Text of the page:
How are Child Custody Arrangements Determined in New Jersey?
Divorce impacts more people than just the two spouses going through it. This is especially so when children are involved. When parents are divorcing, they are required to determine new arrangements for the future of their children as well so that they can continue to be loved and supported. This includes arranging child custody. While some couples can establish arrangements on their own, others may need the help of the court to do so. Continue reading below to learn more about how this is done.
What are Different Types of Custody?
In New Jersey, there are different types of custody arrangements that can be granted. They vary depending on the family in question and what suits their needs. This can include the following:
- Physical Custody: This determines who the child lives and spends the majority of their time with. This parent is the child’s main guardian or primary caretaker.
- Joint Custody: Courts tend to prefer both parents involved in their child’s life. With joint custody, parents divide their time equally with their child.
- Legal Custody: This gives parents the right to be involved in making major decisions for the child throughout their upbringing. This can include matters of healthcare, education, religion, etc. Even if a parent does not have physical custody, they should still fight for legal custody.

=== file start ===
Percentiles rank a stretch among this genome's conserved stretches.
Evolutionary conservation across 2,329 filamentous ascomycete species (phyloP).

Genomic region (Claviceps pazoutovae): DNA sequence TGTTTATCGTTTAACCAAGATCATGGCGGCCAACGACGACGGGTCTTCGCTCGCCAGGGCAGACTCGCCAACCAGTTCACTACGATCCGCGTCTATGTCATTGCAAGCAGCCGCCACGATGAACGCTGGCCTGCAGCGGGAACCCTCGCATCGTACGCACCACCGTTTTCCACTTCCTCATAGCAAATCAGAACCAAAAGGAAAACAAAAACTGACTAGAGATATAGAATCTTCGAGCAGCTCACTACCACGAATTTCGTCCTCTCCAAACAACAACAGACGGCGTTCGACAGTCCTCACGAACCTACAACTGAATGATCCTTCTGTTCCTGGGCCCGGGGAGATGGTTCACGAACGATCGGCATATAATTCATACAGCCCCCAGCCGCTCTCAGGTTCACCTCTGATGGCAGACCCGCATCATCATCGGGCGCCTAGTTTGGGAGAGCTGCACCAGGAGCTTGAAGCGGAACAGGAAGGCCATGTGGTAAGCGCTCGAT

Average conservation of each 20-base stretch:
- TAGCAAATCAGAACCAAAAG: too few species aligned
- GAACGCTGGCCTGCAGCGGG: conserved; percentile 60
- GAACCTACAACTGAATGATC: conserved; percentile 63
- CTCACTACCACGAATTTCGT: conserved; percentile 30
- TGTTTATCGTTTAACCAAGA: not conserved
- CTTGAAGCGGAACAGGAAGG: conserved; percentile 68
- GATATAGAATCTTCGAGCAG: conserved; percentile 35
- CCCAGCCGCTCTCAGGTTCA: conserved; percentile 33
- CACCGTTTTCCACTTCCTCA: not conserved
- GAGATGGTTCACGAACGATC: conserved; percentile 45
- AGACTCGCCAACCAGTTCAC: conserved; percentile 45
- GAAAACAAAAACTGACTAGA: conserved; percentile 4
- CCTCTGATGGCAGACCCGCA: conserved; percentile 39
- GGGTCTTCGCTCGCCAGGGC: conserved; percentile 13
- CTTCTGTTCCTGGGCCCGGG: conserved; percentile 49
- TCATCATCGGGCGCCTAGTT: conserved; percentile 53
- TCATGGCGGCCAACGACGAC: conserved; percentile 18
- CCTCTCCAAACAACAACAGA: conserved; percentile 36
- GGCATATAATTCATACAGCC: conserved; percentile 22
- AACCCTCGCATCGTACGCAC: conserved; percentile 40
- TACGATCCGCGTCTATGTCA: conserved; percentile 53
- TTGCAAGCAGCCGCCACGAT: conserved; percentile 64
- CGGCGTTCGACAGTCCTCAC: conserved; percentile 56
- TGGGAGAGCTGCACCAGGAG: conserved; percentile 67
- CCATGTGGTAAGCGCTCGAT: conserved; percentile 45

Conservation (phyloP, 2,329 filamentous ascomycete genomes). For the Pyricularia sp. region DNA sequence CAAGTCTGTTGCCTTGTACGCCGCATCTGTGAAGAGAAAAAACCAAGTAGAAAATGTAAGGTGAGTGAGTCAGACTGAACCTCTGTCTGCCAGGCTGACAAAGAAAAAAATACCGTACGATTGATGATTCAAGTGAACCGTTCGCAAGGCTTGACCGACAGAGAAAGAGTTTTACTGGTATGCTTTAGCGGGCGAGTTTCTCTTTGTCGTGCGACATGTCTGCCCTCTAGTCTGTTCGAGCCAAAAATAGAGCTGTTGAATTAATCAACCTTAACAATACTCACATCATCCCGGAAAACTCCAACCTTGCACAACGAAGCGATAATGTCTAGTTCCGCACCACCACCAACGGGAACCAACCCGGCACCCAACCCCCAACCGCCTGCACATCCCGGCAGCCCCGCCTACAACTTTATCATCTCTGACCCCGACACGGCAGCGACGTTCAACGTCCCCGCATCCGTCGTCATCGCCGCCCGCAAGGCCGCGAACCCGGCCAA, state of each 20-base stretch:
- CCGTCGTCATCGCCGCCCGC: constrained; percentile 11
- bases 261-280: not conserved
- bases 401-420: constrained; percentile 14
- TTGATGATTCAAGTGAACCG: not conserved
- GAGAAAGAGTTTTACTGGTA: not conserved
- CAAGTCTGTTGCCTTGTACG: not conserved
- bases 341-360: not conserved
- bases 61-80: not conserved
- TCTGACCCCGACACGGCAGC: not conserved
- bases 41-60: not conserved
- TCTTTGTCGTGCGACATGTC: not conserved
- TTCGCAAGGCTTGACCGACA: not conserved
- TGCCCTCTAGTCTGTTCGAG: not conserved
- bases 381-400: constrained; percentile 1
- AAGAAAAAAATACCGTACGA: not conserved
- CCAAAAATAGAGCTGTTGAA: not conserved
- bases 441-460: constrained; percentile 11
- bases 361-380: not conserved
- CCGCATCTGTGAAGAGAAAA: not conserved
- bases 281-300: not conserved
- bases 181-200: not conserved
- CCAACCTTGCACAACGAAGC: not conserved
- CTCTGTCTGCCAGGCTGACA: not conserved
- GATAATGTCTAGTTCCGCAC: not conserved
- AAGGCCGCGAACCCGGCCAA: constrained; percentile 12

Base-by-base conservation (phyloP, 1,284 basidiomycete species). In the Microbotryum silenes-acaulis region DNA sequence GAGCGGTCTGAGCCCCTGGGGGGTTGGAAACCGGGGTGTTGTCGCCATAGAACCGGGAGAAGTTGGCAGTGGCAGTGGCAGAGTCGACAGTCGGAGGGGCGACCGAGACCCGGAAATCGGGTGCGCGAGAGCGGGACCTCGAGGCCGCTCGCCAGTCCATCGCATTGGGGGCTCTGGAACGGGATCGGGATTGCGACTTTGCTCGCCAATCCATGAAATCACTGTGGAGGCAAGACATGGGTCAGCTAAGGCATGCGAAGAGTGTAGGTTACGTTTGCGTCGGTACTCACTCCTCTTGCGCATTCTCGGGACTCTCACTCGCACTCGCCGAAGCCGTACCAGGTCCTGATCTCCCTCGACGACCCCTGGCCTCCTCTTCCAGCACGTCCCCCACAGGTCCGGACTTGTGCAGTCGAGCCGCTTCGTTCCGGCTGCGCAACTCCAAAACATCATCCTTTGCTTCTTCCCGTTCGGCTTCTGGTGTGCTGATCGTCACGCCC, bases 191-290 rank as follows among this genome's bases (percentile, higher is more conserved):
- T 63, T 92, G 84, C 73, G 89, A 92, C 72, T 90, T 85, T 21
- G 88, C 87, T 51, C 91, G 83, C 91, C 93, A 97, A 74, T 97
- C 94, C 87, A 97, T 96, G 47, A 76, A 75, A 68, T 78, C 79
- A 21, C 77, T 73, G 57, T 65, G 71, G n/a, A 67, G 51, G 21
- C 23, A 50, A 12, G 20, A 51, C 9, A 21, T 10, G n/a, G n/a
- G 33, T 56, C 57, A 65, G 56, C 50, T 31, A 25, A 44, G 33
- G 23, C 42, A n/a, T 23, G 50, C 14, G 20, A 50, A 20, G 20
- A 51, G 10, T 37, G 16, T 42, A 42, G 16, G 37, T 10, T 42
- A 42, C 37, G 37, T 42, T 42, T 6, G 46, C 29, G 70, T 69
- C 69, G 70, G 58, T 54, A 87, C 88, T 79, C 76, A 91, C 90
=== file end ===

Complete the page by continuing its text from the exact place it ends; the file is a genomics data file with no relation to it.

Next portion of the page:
How is Custody Determined?
In order to make decisions regarding child custody in New Jersey, the court is required to do so in the child’s best interests. This means the child is placed in an environment that is safe, happy, and healthy for them, not just what the parent wants. When making a decision, the court will consider a variety of factors relating to the family, such as:
- The relationship between the child and each parent
- If the parent will act in the child’s best interest
- The stability each parent can provide the child
- Whether or not the parents are willing to accept custody
- What the child needs
- The child’s safety
- History of abuse
- Both parents’ fitness
- The geographical proximity of both parents’ homes
- The preference of the child if they are of sufficient age
Contact our Firm
If you need an experienced legal team to guide you through your divorce, contact Townsend, Tomaio & Newmark L.L.C today.